International Flavors & Fragrances Inc. missed Wall Street’s expectations Thursday when it posted a third-quarter profit decline of 2 percent, due in part to rising interest payments, higher raw material costs and slowing sales in North America.
For the three months ended Sept. 30, the New York-based global maker of flavors and scents reported income of $57.7 million, or 73 cents a diluted share, compared with $58.7 million, or 67 cents, for the same quarter last year. Sales grew 5.9 percent to $617.5 million, from $583.3 million. Analysts polled by Yahoo expected earnings per share of 77 cents on revenue of $629.2 million.
Net income for the nine months fell 9.6 percent to $180.7 million, or $2.25, versus $199.9 million, or $2.23, for the same 2007 period. Sales grew 7.4 percent to $1.85 billion, from $1.72 billion.
The company said revenue rose due to favorable foreign exchange rates, higher prices and a greater volume sold, which helped to offset a sales decline of 1 percent in North America. Sales in three of the company’s other regions delivered high-single-digit growth, the company said.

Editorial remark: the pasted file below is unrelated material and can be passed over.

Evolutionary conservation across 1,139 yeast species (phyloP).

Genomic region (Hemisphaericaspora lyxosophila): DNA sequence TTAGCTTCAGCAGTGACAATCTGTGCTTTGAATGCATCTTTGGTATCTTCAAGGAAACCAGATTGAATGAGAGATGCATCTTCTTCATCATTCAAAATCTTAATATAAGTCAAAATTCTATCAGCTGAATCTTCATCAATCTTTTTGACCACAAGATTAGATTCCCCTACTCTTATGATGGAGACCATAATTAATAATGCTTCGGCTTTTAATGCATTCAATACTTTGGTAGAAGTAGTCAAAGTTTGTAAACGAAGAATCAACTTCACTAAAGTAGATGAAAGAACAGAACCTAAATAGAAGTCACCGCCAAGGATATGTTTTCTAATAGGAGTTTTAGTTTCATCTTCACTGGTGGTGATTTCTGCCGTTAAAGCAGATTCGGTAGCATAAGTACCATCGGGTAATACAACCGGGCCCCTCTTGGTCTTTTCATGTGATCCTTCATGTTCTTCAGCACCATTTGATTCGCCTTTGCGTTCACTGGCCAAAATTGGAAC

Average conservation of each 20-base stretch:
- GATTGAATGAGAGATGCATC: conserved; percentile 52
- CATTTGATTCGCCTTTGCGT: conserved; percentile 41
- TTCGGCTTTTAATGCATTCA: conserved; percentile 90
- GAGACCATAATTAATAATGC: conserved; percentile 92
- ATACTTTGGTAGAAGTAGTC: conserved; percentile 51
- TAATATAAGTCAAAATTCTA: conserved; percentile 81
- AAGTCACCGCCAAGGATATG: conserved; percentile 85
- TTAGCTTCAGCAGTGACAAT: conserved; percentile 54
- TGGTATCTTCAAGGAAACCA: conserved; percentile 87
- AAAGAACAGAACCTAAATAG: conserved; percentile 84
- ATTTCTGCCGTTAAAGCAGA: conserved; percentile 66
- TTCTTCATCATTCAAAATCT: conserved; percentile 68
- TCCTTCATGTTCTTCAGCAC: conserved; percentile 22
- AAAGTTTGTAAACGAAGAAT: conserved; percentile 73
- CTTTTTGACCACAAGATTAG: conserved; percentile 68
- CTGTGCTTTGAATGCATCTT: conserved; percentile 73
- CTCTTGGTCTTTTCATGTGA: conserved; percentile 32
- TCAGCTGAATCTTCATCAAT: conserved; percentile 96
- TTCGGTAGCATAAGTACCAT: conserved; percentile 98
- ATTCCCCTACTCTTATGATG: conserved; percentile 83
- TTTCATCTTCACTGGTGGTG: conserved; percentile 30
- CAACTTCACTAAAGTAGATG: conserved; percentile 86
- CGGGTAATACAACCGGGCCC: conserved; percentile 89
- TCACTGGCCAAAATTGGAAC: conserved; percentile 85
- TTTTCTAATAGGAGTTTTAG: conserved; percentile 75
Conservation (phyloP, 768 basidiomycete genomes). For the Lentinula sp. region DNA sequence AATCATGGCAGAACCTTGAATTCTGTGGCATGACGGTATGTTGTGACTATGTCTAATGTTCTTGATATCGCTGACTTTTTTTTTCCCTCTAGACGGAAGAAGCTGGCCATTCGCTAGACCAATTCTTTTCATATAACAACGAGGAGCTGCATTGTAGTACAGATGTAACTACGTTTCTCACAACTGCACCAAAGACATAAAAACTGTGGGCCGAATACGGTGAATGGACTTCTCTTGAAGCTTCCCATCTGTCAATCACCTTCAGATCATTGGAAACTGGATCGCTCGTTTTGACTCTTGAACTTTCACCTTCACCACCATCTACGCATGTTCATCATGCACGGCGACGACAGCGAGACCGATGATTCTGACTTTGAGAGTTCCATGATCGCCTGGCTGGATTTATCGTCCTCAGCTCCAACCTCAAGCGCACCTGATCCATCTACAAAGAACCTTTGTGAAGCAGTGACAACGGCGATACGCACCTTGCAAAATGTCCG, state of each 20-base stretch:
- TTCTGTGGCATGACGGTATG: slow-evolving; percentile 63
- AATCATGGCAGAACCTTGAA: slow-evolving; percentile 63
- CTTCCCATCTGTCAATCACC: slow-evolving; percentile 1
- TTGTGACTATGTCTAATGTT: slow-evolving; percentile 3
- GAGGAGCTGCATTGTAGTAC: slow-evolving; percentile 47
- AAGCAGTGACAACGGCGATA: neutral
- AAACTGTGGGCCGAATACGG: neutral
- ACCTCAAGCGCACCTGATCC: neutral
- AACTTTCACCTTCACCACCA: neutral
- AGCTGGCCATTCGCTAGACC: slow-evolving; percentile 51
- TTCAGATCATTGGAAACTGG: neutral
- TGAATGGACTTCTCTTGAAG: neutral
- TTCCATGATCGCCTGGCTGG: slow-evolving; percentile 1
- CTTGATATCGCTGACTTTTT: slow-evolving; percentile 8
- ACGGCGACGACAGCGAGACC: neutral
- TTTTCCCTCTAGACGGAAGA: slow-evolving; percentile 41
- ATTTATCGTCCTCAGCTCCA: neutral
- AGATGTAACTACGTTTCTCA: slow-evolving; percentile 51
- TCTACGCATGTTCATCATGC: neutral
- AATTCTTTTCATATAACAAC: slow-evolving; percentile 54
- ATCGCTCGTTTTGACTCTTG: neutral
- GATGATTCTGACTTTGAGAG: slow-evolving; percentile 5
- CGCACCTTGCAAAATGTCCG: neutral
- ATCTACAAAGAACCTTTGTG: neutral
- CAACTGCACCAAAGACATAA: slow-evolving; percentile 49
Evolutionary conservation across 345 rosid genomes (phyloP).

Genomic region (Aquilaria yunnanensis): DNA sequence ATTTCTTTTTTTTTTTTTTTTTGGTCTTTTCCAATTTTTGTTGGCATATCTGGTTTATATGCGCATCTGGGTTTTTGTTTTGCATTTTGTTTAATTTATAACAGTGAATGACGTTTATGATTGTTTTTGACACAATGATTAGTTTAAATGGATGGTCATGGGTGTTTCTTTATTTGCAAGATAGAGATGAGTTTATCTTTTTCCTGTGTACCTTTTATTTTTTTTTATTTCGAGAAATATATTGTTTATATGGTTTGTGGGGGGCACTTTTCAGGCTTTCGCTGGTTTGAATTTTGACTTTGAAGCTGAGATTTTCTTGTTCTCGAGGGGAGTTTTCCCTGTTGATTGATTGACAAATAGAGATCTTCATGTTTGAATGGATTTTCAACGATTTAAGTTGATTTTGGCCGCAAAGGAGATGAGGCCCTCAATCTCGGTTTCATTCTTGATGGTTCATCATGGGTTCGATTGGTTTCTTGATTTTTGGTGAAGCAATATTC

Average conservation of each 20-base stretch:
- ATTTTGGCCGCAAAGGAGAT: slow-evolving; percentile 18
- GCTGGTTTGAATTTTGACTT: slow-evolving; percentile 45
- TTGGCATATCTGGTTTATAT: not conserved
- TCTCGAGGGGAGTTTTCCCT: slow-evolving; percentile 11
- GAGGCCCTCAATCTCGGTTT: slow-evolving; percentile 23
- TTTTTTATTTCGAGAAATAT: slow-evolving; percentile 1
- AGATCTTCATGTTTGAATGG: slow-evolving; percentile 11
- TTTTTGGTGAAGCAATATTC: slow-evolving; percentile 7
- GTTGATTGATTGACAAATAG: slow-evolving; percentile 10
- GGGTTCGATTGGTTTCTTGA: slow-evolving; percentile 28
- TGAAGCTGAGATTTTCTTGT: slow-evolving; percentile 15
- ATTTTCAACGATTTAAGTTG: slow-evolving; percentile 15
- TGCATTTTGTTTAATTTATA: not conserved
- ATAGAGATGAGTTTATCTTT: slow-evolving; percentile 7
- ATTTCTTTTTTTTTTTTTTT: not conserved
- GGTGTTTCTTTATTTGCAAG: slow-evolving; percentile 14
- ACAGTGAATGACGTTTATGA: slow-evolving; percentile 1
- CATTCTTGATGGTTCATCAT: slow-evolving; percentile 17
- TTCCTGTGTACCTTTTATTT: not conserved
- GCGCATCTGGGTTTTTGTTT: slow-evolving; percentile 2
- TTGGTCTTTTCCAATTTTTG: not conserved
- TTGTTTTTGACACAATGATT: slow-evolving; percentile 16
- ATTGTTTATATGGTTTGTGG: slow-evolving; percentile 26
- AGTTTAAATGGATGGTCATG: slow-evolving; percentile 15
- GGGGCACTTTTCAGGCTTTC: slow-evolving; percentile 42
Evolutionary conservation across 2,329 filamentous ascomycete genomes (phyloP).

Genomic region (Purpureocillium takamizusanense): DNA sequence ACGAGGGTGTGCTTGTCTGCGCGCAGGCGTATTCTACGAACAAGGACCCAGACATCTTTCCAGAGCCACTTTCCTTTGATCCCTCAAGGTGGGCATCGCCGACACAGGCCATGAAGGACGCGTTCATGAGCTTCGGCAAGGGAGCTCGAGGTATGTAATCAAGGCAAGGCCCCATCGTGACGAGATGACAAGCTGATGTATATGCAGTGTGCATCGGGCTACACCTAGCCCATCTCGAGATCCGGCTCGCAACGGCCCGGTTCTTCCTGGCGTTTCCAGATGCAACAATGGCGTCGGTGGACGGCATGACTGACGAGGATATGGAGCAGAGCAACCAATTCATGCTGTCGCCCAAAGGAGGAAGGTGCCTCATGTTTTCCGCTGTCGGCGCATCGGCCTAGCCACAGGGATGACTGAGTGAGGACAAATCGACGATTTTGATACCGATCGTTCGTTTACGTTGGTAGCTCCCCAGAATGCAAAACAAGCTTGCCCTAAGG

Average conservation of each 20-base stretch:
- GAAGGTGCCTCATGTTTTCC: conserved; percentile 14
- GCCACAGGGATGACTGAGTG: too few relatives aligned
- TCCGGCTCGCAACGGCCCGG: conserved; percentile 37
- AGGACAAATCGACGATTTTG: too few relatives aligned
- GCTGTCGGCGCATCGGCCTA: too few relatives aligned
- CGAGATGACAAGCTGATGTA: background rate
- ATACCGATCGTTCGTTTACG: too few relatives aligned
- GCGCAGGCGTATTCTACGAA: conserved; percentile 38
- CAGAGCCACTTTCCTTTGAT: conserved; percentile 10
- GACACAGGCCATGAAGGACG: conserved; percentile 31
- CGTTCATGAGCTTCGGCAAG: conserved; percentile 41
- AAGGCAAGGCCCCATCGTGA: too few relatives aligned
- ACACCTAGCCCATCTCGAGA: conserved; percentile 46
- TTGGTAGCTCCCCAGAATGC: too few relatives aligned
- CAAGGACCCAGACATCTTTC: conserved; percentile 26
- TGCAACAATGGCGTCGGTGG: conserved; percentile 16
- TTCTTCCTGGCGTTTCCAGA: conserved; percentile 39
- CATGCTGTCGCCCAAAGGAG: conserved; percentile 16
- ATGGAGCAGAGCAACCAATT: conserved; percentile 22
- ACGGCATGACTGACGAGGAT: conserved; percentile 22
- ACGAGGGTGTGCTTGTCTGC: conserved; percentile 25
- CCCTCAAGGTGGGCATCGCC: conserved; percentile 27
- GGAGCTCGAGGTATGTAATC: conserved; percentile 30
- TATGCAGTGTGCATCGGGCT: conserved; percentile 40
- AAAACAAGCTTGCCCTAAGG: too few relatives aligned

IFF also said interest expense increased, as it paid $18 million compared with $8.6 million a year ago. This included borrowed money to buy back shares and interest payments related to those loans, totaling $6.3 million, plus another $4.4 million that was paid for interest rate swaps.
“We continue to make progress on our stratewgic initiatives in flavors, which is driving positive trends across all categories, albeit at a slower rate than earlier in the year,” said chairman and chief executive officer Robert M. Amen. “In addition, we are seeing an improvement in our fragrances business, though challenges still remain.”
Sales for fragrances were up 3.8 percent to $339.3 million for the quarter, and up 3.9 percent to $1 billion for the nine months. Quarterly sales for the flavors business grew 8.5 percent to $278.2 million, and 11.9 percent to $841.8 million for the nine months.
Fine fragrances and beauty care had a “significant diminution in customer demand during September,” the company said, due to a local currency sales decline. On a regional basis, Europe, Africa and the Middle East reported that sales increased by 10 percent, and were offset by a 14 percent decline in North America, which was an improvement over the first two quarters of the year. Sales in Latin America and Greater Asia also had “strong growth,” according to the company.
Looking ahead, IFF said it is “cautiously optimistic,” and expects fourth-quarter revenue to be flat or up slightly. Analysts are looking for earnings of 58 cents a share, on sales of $584.4 million.
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